What is a destination dupe? Bengaluru just ranked 6th on an Instagram list, btw
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What is a destination dupe? Bengaluru just ranked 6th on an Instagram list, btw

According to a recent study, Bengaluru has been named the 6th most photogenic destination dupe, with 18.8 million Instagram posts.

Ever since the Covid-19 pandemic, there has been a significant rise in people wanting to travel. In fact, the global tourism market is expected to reach a whopping 16.9 trillion (yes, trillion) USD by 2030.

Indians are also not far behind in their urge to travel, with our market size projected to grow to $131.7 billion by 2030.

However, not everyone has access to travel to high-end places, nor do they want to encounter huge crowds of tourists wherever they go, and let them photobomb every photo (we see you, Santorini).

To solve this issue, we have a new trend on the rise this year: destination dupes.

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What is a destination dupe? Bengaluru just ranked 6th on an Instagram list, btw

Niyati Saxena, founder of Migrant Musings & Co, a group travel company from Noida, says that even though the concept of travelling to a much cheaper place with the same aesthetic is not new, now 'we have a name for it'.

She says, "Two places may have very similar terrain, landscape and even overall vibe and social setups. When one place resembles another (generally more popular) place in such a manner, it is referred to as a destination dupe."

Ashish Ahuja, founder and CEO of Dashmesh Voyage Private Limited, further adds that another feature of these destination dupes is that one might have similar attractions or scenery but isn't as 'crowded or expensive'.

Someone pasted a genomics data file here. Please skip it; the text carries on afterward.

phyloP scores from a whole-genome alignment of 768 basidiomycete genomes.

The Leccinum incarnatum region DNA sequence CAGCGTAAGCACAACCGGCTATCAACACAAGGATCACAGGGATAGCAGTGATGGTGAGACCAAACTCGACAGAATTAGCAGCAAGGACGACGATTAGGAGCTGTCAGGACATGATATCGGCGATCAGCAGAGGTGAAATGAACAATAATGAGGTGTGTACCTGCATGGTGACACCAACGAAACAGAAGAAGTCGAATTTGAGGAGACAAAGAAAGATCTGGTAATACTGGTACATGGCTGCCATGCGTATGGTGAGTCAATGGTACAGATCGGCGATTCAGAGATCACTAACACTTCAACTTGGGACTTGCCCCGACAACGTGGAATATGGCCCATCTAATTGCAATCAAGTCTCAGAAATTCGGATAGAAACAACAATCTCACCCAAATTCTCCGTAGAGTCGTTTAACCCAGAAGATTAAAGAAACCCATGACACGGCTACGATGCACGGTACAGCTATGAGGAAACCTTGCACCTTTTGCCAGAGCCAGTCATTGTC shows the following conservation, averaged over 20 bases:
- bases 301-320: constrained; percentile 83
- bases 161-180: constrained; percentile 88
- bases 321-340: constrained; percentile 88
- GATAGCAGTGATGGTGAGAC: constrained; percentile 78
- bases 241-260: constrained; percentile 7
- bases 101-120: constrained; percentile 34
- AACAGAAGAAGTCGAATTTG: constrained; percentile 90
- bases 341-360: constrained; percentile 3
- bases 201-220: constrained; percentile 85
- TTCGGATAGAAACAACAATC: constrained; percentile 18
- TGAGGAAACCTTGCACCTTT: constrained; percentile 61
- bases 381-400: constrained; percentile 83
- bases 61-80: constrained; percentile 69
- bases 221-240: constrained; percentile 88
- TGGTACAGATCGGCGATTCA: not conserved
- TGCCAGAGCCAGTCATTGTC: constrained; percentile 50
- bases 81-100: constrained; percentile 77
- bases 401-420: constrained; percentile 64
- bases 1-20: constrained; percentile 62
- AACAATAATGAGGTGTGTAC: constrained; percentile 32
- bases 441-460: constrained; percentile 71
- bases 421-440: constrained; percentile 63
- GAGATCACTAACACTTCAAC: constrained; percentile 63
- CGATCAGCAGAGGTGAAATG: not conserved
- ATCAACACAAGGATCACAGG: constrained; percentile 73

“People choose these spots because they get a similar experience without the usual downsides of busy tourist areas. So, it's like finding a great alternative that's just as good but without all the fuss,” says Ahuja.

According to a new survey, one such dupe is Bengaluru - of the Silicon Valley - on social media.

Before delving further into this trend, here’s a little more about the survey:

  • Travel experts at 1st Move International, a moving company, analysed Instagram data to reveal the most picturesque holiday destination dupes.

  • They have named Bengaluru as the 6th most photogenic destination dupe (similar in photos) of the famous Silicon Valley (a region in California) - with 18.8 million Instagram posts.

  • "Considered the next Silicon Valley, Bengaluru is rising in popularity with over 18.8 million posts presenting its appeal. Renowned for its beauty, the city offers an array of picturesque spots for Instagram-worthy moments," the study reads.

  • Pranav Dangi, founder & CEO, of The Hosteller, a hostel chain, agrees with the study and says, Bengaluru's recognition as a top destination dupe for Silicon Valley isn’t surprising.

  • He describes Bengaluru as the epicentre of India’s tech industry and further adds that Bengaluru is bursting with innovation and startup culture, much like ‘Silicon Valley’.